Richard Roundtree, America’s ‘First Black Action Hero,’ Dies At 81

Richard Roundtree, known as “the first Black action hero” for his performance in the legendary 1971 film “Shaft,” died on Tuesday at the age of 81, according to US media.

According to the Hollywood website Deadline, the actor, who was known for paving the way for other Black artists in the industry, died with his family by his side “after a brief battle with pancreatic cancer.”

“Shaft,” in which Roundtree played the eponymous private eye John Shaft, sparked a series of sequels and a TV spinoff.

Five decades later, Roundtree was still acting and appearing in the television romance drama, “Cherish the Day”, and film comedy “Moving On” just last year.

“Richard’s work and career served as a turning point for African American leading men in film,” his manager Patrick McMinn said in a statement to Variety. “The impact he had on the industry cannot be overstated.”

Roundtree’s major debut, “Shaft” was hailed as a founding classic in the “Blaxploitation” genre the 1970s were known for — which boosters say tackled race relations while critics blast the style for trafficking in stereotypes.

Either way, the genre was critical to pushing Hollywood to cast Black Americans in starring roles finally.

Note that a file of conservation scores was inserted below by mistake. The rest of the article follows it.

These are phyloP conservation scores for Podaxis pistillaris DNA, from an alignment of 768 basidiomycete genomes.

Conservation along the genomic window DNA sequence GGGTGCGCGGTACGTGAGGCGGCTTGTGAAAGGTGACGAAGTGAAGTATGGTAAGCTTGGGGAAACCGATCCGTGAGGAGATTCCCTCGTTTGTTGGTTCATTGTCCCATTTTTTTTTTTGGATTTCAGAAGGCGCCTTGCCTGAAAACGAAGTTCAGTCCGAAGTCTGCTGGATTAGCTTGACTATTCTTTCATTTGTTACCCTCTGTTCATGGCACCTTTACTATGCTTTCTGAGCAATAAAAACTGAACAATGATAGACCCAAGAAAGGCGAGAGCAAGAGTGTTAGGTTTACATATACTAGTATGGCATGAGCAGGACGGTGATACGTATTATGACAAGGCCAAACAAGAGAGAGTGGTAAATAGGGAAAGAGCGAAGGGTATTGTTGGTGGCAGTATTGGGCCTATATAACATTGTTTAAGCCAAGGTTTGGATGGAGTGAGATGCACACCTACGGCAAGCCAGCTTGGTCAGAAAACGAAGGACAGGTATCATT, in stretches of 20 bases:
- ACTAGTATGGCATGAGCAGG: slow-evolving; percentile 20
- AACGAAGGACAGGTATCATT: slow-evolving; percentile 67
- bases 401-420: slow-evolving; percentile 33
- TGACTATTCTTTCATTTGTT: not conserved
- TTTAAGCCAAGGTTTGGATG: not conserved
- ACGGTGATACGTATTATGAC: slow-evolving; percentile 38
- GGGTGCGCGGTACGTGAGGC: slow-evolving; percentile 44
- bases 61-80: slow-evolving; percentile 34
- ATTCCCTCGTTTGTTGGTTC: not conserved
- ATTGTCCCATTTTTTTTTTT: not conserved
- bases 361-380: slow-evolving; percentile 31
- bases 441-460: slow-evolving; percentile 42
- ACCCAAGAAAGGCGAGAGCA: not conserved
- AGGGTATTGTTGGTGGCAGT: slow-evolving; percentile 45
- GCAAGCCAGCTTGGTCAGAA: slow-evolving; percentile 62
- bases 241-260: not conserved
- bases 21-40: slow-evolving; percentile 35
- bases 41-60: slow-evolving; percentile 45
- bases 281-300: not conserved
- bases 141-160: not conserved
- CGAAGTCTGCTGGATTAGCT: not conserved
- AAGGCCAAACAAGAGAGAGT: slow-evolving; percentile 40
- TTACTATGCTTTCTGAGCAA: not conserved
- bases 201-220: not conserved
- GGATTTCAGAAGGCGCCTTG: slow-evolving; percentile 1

“I used to look at it as a double-edged sword. But I’ve had so many people from all over the country — and all over the world actually — come up and say what that film meant to them back in ’71,” Roundtree told broadcaster NPR in 2019.

“It’s heavy.”

“The other side of it is I got typecast for quite some time, and then I’ve gone out of my way to establish a different side of my acting,” he said.

He was largely successful in that endeavor, with “his trailblazing career (changing) the face of entertainment around the globe,” his agency told Deadline.

“His enduring legacy will be felt for generations to come. Our hearts are with his family and loved ones during this difficult time.”

Written by PH

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